It soon became clear from Janine’s copious and meticulous comments that in all that wrestling with plot and coherence, I’d 1)forgotten how to properly structure a sentence and 2)far worse, largely neglected the emotions in certain key scenes.  The two stem from the same source, i.e., trying not to sink too much time on prose when the larger structure of the book remained unresolved.  But at some point, especially in a book about the matters of the heart, one has to sink into character and feel, and that is impossible with pages upon pages of just dialogue and action.

It was like learning to write all over again: delving into character emotions, developing insights, ratcheting up the tension, making scenes matter.

Everything was working beautifully up until the beginning of chapter 20.  As my deadline neared again, it dawn on me that I still hadn’t properly resolved one of the major issues near the end of the book, when secrets and lies burst open, past and present collide, and LOTS OF STUFF hang in balance, because my God, who the hell are these people and why are their lives so fucked and how am I supposed to know how anyone would do in such a FUBAR situation?  The last time I led a double-life and my lies exploded in my face was when I was in fifth grade, when it was finally discovered that I, the model student*, had stopped doing my homework weeks ago.

I stopped sleeping.  At one point, so sleep-deprived, I started writing a farce of an ending, giggling all the while.  My critique partner, Janine, who stayed up one whole night and half the next day with me–I can never be grateful enough–sagely put down her foot and told me to stop and take a nap.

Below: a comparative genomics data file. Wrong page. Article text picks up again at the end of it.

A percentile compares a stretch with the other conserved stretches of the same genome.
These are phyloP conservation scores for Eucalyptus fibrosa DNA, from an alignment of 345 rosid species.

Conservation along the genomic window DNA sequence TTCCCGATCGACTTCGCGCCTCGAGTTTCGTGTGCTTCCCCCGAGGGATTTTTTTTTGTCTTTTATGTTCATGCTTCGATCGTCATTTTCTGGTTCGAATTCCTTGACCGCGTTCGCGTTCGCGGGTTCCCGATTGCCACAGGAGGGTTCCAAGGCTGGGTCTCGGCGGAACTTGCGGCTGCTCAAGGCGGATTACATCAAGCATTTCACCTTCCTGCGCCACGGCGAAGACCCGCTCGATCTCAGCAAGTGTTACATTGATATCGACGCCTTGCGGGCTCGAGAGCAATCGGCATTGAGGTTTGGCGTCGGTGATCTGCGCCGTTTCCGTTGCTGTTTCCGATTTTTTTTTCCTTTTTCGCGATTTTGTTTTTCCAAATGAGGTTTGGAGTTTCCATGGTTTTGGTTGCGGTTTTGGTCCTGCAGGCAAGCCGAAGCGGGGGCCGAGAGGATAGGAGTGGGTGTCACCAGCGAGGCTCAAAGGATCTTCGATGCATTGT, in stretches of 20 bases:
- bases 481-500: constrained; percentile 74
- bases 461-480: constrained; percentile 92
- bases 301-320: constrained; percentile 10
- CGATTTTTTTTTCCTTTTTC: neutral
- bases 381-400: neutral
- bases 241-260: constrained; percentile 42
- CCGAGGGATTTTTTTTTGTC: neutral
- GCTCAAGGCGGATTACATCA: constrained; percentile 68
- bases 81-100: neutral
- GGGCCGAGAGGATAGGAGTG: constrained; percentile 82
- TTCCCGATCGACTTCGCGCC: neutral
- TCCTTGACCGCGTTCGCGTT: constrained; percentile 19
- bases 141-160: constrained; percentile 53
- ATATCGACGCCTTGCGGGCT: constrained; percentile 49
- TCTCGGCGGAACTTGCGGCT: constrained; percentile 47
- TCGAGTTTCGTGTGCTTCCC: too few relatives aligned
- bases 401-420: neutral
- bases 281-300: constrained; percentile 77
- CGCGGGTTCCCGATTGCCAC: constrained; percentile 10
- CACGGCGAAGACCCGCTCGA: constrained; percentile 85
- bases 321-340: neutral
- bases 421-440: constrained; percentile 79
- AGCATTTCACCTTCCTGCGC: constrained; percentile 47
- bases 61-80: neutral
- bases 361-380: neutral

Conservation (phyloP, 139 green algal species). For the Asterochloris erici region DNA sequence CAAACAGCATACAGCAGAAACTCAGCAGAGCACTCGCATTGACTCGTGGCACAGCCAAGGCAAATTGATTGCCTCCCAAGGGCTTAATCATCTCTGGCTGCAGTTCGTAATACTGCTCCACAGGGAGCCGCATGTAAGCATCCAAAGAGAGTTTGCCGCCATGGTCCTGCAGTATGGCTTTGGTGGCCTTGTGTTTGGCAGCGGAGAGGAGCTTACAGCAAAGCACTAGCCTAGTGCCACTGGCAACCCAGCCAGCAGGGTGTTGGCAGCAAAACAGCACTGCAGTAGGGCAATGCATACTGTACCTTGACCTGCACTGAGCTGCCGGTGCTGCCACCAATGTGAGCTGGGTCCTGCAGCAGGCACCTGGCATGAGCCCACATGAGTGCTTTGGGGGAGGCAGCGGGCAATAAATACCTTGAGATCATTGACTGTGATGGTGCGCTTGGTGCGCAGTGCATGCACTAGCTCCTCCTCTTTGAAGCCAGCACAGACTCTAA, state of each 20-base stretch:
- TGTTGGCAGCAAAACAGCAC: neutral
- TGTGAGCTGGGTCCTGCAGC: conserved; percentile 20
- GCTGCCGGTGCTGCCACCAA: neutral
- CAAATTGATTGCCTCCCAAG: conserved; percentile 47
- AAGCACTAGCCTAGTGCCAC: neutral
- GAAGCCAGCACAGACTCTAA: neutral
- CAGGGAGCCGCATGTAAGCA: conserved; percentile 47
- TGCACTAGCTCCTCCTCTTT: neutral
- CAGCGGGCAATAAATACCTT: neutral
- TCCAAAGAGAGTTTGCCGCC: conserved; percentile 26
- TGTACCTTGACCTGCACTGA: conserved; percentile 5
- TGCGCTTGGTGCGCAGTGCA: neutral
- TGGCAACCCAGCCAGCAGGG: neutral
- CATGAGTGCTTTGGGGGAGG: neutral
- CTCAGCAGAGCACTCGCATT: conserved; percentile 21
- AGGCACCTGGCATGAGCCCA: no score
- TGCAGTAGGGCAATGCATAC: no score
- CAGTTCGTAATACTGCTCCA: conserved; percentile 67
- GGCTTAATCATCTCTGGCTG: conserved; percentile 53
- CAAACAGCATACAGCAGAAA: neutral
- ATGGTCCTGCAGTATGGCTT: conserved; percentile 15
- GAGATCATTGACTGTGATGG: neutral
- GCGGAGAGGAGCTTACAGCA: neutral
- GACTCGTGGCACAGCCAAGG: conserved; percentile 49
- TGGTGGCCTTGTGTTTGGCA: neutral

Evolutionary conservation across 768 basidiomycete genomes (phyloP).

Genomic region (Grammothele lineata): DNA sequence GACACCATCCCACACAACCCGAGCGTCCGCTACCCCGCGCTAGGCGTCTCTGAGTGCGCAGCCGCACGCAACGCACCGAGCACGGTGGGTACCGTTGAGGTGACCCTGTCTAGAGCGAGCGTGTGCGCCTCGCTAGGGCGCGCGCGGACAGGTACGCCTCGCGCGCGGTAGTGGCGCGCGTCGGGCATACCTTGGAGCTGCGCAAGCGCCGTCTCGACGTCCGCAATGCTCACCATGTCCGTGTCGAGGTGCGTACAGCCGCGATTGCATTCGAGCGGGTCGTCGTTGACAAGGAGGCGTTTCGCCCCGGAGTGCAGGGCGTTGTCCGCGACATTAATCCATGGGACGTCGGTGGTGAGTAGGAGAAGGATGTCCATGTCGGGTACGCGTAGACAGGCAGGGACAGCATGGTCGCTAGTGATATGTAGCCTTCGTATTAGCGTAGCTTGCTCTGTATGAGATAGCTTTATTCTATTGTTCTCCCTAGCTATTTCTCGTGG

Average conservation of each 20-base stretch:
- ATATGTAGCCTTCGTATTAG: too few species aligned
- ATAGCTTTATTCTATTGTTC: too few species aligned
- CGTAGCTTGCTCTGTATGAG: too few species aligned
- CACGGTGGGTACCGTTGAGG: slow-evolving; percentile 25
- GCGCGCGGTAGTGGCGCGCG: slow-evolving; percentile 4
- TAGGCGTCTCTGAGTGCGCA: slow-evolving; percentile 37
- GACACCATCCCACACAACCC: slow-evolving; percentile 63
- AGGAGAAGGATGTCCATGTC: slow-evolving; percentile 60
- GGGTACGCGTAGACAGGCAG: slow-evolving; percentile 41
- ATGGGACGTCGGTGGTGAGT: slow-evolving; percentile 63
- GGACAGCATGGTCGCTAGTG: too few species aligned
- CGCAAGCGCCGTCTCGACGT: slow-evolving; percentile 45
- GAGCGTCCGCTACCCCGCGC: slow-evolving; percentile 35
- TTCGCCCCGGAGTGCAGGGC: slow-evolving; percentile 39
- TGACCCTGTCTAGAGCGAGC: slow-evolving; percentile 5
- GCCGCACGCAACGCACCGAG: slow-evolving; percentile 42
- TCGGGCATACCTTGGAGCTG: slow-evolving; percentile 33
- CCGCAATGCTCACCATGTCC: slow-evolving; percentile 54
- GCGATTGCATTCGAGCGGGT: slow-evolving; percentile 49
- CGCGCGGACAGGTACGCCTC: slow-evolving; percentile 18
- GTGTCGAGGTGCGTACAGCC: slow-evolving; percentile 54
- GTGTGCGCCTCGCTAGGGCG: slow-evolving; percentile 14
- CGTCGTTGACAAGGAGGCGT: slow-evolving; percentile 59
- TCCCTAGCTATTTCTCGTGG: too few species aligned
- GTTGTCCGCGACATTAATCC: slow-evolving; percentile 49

I did managed to get down a non-farcical version and turn it in to the typesetter.  But less than 24 hours later, I realized how I really should have written it.  So, over the holidays, I went over most of the manuscript with a fine-toothed comb, and then took a ball-wrecker to the last 2.5 chapters.

Now I’m finally happy–ecstatic, actually–with the book.

I have been extraordinarily fortunate in this regard.  I have hated all my books during the writing.  All of them, passionately.  But somehow, by the magic of creative alchemy, by the time I get to the end, I am just in love: This book and I, we have come through so much, we have quarreled, fought, and battled through innumerable problems and now we have finally reached OUR happily ever after.

I often hesitate to recommend my books to people, because I never know how any given story of mine will interact with any given reader.  But this I can say: Whenever I look at one of my books on the shelf, I sigh and go, you are so perfect–for me.

And now HIS AT NIGHT has joined the ranks of those books that are perfect for me.

*Actually, by Chinese standards, I was a somewhat problematic student, but my grades kept my teachers from targeting me too hard.

35 thoughts on “So…About HIS AT NIGHT

  1. And the hero is a secret agent? Well, who gives a crap about the rest of his case once he has met the heroine. Time for moody angst!

    Amen! Plot, schmott, I say. I love your books because they give center stage to the emotional journey. That’s plot enough for me.

    Can’t wait for May 25.

    • LOL!

      That was precisely what I said to my agent. “When I reread books,” I told her, “I never read the plot parts, only the angst parts.”

      My agent replied, “But you have to think about people who are reading your books for the first time too.”

      After some reflection, I decided that she made good sense. 🙂

      That said, I think the emotional journey in this book doesn’t suffer for the plot.

  2. (((((((((((((((((((((Sherry))))))))))))))))))))

    Just reading this post was like reliving that marathon. Which is why I feel compelled to bring out the great big cyber hug!!!

    Can’t wait to read the last 2.5 chapters rewrite! And so glad, as CupK8 says, that you’re pleased with the final result. And that (dare I hope?) you are getting to sleep again.

    • I’m getting plenty of sleep, thank you, my love. And I hope you are completely recovered too.

      Oh man, those were some desperate hours, weren’t they? Thank you so much for all your invaluable insights.

      You were the wind beneath my wings.